George wanted more than the Clippers could afford to offer — it probably would’ve looked bad if he got a longer deal than Leonard as well as max numbers with Leonard taking less than he could’ve.

It doesn’t mean George had to do what Leonard did, he’s his own man and thus let it be known to the NBA marketplace what he was looking for — all the while knowing of Morey’s interest in him all the way back through the regular season, sources told Yahoo Sports.

Of course, that can be tricky, given Morey’s history with Harden and Harden going on the “Daryl’s a liar” world tour from stateside to China and everywhere in between, but George certainly had knowledge in his back pocket, and thus, leverage if the Clippers didn’t want to budge on their own.

The Clippers didn’t, and couldn’t, in their view, hamstring themselves to hope. It just feels weird considering George is closest to his peak form of the three and reliable enough to play 74 games this past season after playing just 87 total in the previous two years.

The second apron will become more en vogue as time moves on, but it’s been created to legislate parity among teams and keep the big spenders from using every mechanism available to go over the top and add on the fringes along the way.

Decisions, painful ones, will happen along the way, and at some point, the players' association will come into more scrutiny for taking such a deal that feels restrictive to players maximizing their earnings and doing it in a location of their desire.

It’s a chief reason why Klay Thompson and his boat will sail away from the Bay Area and to Dallas, presumably for less money than Golden State was offering, because teams have to walk the line between continuity and reality.

And now, it’s the 76ers, and subsequently, the Eastern Conference, who stand to benefit. The Knicks have gone all-in with their Villanova crew, and the Milwaukee Bucks should be heard from this offseason as they retrofit their roster next to a soon-to-be 30-year-old Giannis Antetokounmpo and nearly 34-year-old Damian Lillard.

But with the Philadelphia 76ers, they're looking at the Celtics — in practicality and in storyline. The Celtics have spent years battling outside forces who’ve said they would never get over the hump with Jayson Tatum and Jaylen Brown as headliners, numerous playoff disappointments and letdowns but kept cajoling, kept tweaking and finally, had their storybook ending.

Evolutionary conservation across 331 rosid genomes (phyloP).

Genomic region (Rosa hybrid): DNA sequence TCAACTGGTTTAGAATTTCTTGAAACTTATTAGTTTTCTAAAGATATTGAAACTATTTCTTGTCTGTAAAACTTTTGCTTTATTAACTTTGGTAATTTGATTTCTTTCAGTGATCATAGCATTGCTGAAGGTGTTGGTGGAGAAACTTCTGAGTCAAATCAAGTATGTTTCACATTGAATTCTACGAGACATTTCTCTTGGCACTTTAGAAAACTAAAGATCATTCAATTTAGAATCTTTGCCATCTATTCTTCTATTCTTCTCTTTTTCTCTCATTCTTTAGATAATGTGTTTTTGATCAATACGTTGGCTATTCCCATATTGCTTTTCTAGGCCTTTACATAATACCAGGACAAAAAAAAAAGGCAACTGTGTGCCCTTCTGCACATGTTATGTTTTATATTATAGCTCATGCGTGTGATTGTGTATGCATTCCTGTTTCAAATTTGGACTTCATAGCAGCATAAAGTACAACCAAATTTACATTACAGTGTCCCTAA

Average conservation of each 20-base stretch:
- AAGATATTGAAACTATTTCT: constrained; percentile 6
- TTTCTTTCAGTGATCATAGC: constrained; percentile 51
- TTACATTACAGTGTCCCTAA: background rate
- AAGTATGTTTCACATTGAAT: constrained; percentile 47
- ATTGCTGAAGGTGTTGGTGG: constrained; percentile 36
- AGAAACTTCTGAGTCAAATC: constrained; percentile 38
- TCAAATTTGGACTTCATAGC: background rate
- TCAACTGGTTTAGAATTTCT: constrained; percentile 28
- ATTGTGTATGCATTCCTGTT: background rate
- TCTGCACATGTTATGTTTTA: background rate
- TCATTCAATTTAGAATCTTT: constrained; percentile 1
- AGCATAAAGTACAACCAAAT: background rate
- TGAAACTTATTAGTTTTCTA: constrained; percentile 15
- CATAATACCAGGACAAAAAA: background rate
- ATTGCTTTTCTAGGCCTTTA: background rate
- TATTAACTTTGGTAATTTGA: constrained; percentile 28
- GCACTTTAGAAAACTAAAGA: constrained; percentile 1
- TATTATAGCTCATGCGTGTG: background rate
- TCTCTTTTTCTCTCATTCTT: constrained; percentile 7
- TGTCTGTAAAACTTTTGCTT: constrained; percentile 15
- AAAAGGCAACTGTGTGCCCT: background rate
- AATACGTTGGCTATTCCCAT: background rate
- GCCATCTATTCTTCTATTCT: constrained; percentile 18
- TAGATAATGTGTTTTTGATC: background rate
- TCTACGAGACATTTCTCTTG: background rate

The 76ers have been equally snakebitten as much as undermined by their own team-building inadequacies and playoff meltdowns. As much as the Celtics' run to June must have angered them, there had to be some cells within that 76ers organization that was inspired to see perpetual failures succeed.

On the floor, it’s clear the Celtics are the standard and teams will be built with the Celtics in mind. Meaning, Embiid and all of his regular-season greatness isn’t enough, and this season has shown Tyrese Maxey, revelation as he was, can’t do it alone, especially at his size.

You need versatile wings to combat Tatum and Brown, players who can not only defend them but make them work on the other end. A healthy George would give them a headache, and in moments potentially slow them down defensively — assuming George can still rev it up.

Kelly Oubre proved to be reliable in the 76ers' system after questions surrounded his ability to play winning, impactful basketball, and he’ll be George’s wing running mate.

Perhaps this is the best chance the 76ers have since starting the disrespectful “Process” over a decade ago, the genius strategy of losing as much as possible year over year in the effort of obtaining better draft picks.

And it’s also a moment for the Clippers to stay respectable in the meantime without sacrificing everything they’ve built and staying with a losing hand.